The closure of Eaton Corporation’s facility in Vanport Township last night was done out of an abundance of caution after an employee tested positive for coronavirus, the company says.
Gina Goodwin, Eaton senior manager of corporate communications, told BeaverCountian.com the company has been diligent in its efforts to keep employees healthy.
“In general, our process regarding COVID-19 is that we have put guidelines in place, including lots of social distancing guidelines and health and safety protocols. We had been working at that for weeks,” Goodwin said.
“If an employee comes forward and tells us they think they have been exposed to COVID-19, then we consider them someone who needs to leave the site. Or if they just called in, then we consider them someone who should stay home. We ask them about the contact they’ve had, advise them to monitor their symptoms, and to get tested.
“What you’re seeing at this plant is an employee did get tested and they have been self-quarantined since March 19. We had already asked about who they had contact with and those employees are also now self-quarantined and are awaiting their results.”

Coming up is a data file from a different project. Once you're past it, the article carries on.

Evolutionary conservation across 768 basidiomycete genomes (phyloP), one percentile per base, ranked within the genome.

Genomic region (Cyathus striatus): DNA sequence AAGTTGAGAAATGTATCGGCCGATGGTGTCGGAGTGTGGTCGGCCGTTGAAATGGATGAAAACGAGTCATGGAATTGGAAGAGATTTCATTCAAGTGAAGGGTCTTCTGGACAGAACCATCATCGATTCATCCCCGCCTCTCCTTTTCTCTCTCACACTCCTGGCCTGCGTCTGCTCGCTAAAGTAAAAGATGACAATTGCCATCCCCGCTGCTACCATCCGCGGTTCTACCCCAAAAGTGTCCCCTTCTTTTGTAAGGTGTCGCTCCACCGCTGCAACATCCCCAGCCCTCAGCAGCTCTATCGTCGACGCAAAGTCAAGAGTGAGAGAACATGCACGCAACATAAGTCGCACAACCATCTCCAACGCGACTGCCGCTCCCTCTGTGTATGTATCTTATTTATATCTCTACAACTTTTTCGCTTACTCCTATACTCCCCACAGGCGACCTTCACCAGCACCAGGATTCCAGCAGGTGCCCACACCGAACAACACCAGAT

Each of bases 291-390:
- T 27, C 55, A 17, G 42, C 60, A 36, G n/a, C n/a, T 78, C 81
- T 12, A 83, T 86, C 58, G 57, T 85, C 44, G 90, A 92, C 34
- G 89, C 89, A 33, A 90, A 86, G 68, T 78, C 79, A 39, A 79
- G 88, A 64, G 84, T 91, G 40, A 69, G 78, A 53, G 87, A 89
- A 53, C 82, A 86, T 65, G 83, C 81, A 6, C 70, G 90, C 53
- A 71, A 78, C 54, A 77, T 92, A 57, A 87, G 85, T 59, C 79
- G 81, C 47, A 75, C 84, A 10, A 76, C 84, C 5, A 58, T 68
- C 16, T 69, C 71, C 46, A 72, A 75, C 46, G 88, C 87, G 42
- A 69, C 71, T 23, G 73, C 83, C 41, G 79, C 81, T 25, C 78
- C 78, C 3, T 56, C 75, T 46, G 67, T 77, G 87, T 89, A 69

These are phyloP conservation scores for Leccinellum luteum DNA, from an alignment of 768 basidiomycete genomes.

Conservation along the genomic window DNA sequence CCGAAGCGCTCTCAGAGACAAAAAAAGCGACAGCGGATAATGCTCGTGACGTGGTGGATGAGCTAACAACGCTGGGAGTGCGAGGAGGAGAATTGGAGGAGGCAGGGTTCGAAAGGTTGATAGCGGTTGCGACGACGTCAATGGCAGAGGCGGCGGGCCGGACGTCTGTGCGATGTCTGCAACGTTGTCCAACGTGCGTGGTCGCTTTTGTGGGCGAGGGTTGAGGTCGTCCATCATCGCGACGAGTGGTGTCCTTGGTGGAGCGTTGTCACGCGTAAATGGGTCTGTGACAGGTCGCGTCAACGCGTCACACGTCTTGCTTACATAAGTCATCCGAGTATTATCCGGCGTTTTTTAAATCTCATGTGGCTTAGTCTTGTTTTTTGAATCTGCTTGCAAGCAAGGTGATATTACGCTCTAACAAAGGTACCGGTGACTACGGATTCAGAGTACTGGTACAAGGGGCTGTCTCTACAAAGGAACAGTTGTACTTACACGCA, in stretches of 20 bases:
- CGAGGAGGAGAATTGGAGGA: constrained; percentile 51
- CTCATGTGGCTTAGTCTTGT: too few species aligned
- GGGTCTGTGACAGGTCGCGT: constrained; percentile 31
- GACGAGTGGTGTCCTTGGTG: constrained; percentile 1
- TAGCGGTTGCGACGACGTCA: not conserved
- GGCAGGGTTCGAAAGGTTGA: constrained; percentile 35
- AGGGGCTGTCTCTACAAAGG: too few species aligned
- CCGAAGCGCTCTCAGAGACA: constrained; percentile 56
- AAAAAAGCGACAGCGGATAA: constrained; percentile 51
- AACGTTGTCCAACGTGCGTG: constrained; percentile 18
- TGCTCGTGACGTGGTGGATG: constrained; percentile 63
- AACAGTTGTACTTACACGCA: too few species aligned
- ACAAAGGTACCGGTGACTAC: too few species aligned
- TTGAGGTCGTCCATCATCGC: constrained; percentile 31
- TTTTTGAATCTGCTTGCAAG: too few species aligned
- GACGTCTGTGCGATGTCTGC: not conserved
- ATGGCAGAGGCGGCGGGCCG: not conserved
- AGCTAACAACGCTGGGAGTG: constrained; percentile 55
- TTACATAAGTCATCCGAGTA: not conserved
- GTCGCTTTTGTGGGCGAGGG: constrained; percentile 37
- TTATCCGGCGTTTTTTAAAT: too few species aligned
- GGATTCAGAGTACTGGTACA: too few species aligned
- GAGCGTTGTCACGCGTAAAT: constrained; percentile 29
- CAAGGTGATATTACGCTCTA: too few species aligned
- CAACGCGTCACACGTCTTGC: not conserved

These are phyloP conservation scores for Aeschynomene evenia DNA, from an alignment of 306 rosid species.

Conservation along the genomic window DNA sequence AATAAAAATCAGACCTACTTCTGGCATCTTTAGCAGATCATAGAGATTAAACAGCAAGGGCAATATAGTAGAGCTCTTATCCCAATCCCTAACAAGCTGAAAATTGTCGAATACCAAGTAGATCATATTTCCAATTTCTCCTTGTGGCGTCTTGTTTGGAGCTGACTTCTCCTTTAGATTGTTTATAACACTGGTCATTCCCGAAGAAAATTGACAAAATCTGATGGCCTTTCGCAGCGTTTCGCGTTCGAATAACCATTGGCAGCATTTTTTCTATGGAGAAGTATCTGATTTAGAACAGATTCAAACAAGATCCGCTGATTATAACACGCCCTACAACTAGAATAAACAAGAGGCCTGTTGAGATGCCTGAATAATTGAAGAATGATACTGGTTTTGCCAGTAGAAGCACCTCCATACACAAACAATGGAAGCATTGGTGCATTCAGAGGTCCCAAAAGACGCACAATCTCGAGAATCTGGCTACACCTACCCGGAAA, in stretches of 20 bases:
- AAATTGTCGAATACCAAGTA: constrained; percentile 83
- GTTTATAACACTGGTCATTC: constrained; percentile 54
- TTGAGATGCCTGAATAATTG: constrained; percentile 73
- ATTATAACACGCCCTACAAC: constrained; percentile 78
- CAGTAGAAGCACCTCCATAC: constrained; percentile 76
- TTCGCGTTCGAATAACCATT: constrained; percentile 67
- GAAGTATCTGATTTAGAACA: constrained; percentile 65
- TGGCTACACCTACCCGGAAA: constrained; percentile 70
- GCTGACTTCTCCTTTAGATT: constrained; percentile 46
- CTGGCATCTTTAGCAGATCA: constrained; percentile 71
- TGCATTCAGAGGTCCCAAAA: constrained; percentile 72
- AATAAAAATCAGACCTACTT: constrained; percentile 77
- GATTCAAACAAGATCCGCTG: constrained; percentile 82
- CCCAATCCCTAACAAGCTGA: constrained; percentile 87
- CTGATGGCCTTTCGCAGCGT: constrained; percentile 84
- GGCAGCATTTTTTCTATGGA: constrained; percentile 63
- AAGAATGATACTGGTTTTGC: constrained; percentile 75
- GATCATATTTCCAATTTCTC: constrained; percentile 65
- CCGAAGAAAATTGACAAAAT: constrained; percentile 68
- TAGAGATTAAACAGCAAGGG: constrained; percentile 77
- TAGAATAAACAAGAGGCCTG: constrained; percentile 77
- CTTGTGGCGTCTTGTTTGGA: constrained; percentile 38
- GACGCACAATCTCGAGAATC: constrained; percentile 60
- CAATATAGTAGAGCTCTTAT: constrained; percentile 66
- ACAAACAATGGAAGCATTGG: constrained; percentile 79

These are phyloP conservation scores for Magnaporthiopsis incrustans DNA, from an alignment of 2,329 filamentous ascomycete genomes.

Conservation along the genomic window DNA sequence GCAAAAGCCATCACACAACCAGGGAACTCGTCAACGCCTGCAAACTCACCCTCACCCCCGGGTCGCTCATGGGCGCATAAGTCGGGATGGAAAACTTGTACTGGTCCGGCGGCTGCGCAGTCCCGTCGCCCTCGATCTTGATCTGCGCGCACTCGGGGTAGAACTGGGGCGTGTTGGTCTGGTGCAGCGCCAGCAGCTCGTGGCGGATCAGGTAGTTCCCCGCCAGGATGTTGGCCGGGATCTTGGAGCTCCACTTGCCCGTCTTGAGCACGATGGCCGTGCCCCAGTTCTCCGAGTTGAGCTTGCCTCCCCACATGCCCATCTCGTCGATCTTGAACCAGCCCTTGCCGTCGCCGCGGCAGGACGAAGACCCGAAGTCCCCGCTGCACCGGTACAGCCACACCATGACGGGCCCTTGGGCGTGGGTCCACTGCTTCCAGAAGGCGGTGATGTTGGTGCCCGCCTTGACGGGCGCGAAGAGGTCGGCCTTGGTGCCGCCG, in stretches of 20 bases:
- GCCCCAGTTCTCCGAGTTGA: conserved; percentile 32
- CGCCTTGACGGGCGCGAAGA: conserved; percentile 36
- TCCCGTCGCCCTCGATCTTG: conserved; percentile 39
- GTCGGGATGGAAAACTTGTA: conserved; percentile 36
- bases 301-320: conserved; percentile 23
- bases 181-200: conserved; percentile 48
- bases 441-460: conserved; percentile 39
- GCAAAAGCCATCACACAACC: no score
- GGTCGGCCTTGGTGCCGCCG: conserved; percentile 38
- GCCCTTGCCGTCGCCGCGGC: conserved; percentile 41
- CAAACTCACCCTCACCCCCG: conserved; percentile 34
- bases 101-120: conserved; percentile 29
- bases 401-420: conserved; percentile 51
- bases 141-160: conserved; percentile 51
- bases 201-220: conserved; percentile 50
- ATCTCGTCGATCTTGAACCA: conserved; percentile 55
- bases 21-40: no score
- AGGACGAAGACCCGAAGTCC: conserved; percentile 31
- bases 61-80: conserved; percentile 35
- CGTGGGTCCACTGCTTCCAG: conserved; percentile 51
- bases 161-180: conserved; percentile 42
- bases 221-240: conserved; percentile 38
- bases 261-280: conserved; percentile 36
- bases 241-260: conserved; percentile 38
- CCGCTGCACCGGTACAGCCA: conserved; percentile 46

The company suspended operations at the facility entirely the night of March 25 after learning the employee tested positive for the virus.
IBEW Beaver Local 201, which represents employees of the plant, had issued a statement to its members on March 20 explaining the union’s specially negotiated agreements with the company.
Among provisions outlined by union president Marc Goosby included employees being offered the ability to stay off from work during the declared state of emergency without losing their jobs, although they would not be paid for that time. Employees were also offered shift flexibility, a moratorium on the issuance of all attendance points and loss of perfect attendance time for employees missing work, and the ability to use vacation to cover off time but with no requirement it be used before taking unpaid time off.
Goosby also told employees the company would not contest unemployment claims made by union members.
“I know it might not be enough for some members but it could be a lot worse,” Goosby wrote in response to several workers who were expressing frustration with the company at the time. The union had unsuccessfully sought hazard pay on behalf of its members.
Eaton had previously shut down its Vanport plant on March 20 in compliance with an order by Governor Tom Wolf to close all non-life-sustaining businesses. The company reopened the plant on March 23 after receiving an exemption classifying it as an essential support provider.
“We (manufacture) circuit breakers and other electrical equipment there, products that are the backbone of reliable electricity for critical infrastructures like hospitals, utilities, and data centers,” Goodwin said.
A decision has not been made by the company as to when the plant may reopen.
“While the plant is closed we’re disinfecting and cleaning the entire facility,” Goodwin said. “When we are ready to reopen we will give employees advance notice and communicate the procedures they will need to follow when they return to work.”
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